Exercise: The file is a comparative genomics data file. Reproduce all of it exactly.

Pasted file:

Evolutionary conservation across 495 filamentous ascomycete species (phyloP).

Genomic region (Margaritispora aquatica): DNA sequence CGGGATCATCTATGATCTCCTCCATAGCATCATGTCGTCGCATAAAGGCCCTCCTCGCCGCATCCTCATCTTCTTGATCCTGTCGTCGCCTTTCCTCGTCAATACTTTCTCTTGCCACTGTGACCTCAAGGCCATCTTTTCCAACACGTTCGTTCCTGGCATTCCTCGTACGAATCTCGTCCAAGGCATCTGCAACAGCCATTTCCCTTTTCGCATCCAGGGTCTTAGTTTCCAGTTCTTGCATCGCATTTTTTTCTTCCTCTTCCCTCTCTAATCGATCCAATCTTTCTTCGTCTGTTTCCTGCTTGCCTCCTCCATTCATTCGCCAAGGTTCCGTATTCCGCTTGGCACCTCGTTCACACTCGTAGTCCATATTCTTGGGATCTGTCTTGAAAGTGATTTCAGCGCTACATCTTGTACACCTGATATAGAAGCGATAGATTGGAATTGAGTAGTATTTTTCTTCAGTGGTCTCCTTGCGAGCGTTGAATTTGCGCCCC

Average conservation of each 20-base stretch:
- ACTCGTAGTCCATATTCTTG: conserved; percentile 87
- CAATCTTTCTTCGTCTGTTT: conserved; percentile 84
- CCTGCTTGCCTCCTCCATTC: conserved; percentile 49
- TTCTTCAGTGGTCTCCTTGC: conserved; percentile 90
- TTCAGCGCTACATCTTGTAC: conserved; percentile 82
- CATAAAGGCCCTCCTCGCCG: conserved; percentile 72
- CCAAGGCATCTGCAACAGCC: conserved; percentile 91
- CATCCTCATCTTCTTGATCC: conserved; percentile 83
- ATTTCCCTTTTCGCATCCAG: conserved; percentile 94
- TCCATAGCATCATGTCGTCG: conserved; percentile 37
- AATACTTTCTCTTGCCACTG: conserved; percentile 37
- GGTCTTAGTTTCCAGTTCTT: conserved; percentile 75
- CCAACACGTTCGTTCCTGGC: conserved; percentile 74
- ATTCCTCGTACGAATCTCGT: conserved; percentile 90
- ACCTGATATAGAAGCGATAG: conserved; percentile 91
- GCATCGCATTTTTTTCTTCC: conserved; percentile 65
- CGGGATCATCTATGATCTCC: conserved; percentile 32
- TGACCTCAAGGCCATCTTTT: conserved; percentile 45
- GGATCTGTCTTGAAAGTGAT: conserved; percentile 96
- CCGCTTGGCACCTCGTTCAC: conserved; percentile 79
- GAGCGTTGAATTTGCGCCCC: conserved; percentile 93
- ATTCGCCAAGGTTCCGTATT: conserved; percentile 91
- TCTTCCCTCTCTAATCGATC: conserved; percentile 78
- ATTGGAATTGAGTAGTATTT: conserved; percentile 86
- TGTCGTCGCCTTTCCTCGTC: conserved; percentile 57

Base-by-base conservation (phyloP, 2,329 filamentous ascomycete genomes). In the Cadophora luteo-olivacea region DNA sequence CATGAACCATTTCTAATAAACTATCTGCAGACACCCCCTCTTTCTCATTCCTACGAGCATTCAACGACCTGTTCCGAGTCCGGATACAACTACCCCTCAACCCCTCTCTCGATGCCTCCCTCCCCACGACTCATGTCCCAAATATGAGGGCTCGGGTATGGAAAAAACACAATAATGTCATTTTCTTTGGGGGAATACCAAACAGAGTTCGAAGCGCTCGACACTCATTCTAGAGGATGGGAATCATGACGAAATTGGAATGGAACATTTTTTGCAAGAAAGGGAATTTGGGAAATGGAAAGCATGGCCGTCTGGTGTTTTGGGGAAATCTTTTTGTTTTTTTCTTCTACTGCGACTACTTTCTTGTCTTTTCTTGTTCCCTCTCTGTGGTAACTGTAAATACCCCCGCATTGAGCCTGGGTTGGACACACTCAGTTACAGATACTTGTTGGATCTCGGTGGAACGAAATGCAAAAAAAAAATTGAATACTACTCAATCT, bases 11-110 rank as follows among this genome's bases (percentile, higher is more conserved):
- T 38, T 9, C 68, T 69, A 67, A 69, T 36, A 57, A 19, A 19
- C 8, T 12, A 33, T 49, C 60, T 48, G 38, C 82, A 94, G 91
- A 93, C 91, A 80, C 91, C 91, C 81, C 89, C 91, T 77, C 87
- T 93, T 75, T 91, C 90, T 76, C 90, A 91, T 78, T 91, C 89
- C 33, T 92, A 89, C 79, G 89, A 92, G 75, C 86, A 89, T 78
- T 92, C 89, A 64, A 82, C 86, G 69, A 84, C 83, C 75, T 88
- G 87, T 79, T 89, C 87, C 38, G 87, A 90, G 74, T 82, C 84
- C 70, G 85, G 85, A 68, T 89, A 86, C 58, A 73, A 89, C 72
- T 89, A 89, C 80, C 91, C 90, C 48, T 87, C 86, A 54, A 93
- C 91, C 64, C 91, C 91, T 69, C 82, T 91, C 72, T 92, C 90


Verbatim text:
Evolutionary conservation across 495 filamentous ascomycete species (phyloP).

Genomic region (Margaritispora aquatica): DNA sequence CGGGATCATCTATGATCTCCTCCATAGCATCATGTCGTCGCATAAAGGCCCTCCTCGCCGCATCCTCATCTTCTTGATCCTGTCGTCGCCTTTCCTCGTCAATACTTTCTCTTGCCACTGTGACCTCAAGGCCATCTTTTCCAACACGTTCGTTCCTGGCATTCCTCGTACGAATCTCGTCCAAGGCATCTGCAACAGCCATTTCCCTTTTCGCATCCAGGGTCTTAGTTTCCAGTTCTTGCATCGCATTTTTTTCTTCCTCTTCCCTCTCTAATCGATCCAATCTTTCTTCGTCTGTTTCCTGCTTGCCTCCTCCATTCATTCGCCAAGGTTCCGTATTCCGCTTGGCACCTCGTTCACACTCGTAGTCCATATTCTTGGGATCTGTCTTGAAAGTGATTTCAGCGCTACATCTTGTACACCTGATATAGAAGCGATAGATTGGAATTGAGTAGTATTTTTCTTCAGTGGTCTCCTTGCGAGCGTTGAATTTGCGCCCC

Average conservation of each 20-base stretch:
- ACTCGTAGTCCATATTCTTG: conserved; percentile 87
- CAATCTTTCTTCGTCTGTTT: conserved; percentile 84
- CCTGCTTGCCTCCTCCATTC: conserved; percentile 49
- TTCTTCAGTGGTCTCCTTGC: conserved; percentile 90
- TTCAGCGCTACATCTTGTAC: conserved; percentile 82
- CATAAAGGCCCTCCTCGCCG: conserved; percentile 72
- CCAAGGCATCTGCAACAGCC: conserved; percentile 91
- CATCCTCATCTTCTTGATCC: conserved; percentile 83
- ATTTCCCTTTTCGCATCCAG: conserved; percentile 94
- TCCATAGCATCATGTCGTCG: conserved; percentile 37
- AATACTTTCTCTTGCCACTG: conserved; percentile 37
- GGTCTTAGTTTCCAGTTCTT: conserved; percentile 75
- CCAACACGTTCGTTCCTGGC: conserved; percentile 74
- ATTCCTCGTACGAATCTCGT: conserved; percentile 90
- ACCTGATATAGAAGCGATAG: conserved; percentile 91
- GCATCGCATTTTTTTCTTCC: conserved; percentile 65
- CGGGATCATCTATGATCTCC: conserved; percentile 32
- TGACCTCAAGGCCATCTTTT: conserved; percentile 45
- GGATCTGTCTTGAAAGTGAT: conserved; percentile 96
- CCGCTTGGCACCTCGTTCAC: conserved; percentile 79
- GAGCGTTGAATTTGCGCCCC: conserved; percentile 93
- ATTCGCCAAGGTTCCGTATT: conserved; percentile 91
- TCTTCCCTCTCTAATCGATC: conserved; percentile 78
- ATTGGAATTGAGTAGTATTT: conserved; percentile 86
- TGTCGTCGCCTTTCCTCGTC: conserved; percentile 57

Base-by-base conservation (phyloP, 2,329 filamentous ascomycete genomes). In the Cadophora luteo-olivacea region DNA sequence CATGAACCATTTCTAATAAACTATCTGCAGACACCCCCTCTTTCTCATTCCTACGAGCATTCAACGACCTGTTCCGAGTCCGGATACAACTACCCCTCAACCCCTCTCTCGATGCCTCCCTCCCCACGACTCATGTCCCAAATATGAGGGCTCGGGTATGGAAAAAACACAATAATGTCATTTTCTTTGGGGGAATACCAAACAGAGTTCGAAGCGCTCGACACTCATTCTAGAGGATGGGAATCATGACGAAATTGGAATGGAACATTTTTTGCAAGAAAGGGAATTTGGGAAATGGAAAGCATGGCCGTCTGGTGTTTTGGGGAAATCTTTTTGTTTTTTTCTTCTACTGCGACTACTTTCTTGTCTTTTCTTGTTCCCTCTCTGTGGTAACTGTAAATACCCCCGCATTGAGCCTGGGTTGGACACACTCAGTTACAGATACTTGTTGGATCTCGGTGGAACGAAATGCAAAAAAAAAATTGAATACTACTCAATCT, bases 11-110 rank as follows among this genome's bases (percentile, higher is more conserved):
- T 38, T 9, C 68, T 69, A 67, A 69, T 36, A 57, A 19, A 19
- C 8, T 12, A 33, T 49, C 60, T 48, G 38, C 82, A 94, G 91
- A 93, C 91, A 80, C 91, C 91, C 81, C 89, C 91, T 77, C 87
- T 93, T 75, T 91, C 90, T 76, C 90, A 91, T 78, T 91, C 89
- C 33, T 92, A 89, C 79, G 89, A 92, G 75, C 86, A 89, T 78
- T 92, C 89, A 64, A 82, C 86, G 69, A 84, C 83, C 75, T 88
- G 87, T 79, T 89, C 87, C 38, G 87, A 90, G 74, T 82, C 84
- C 70, G 85, G 85, A 68, T 89, A 86, C 58, A 73, A 89, C 72
- T 89, A 89, C 80, C 91, C 90, C 48, T 87, C 86, A 54, A 93
- C 91, C 64, C 91, C 91, T 69, C 82, T 91, C 72, T 92, C 90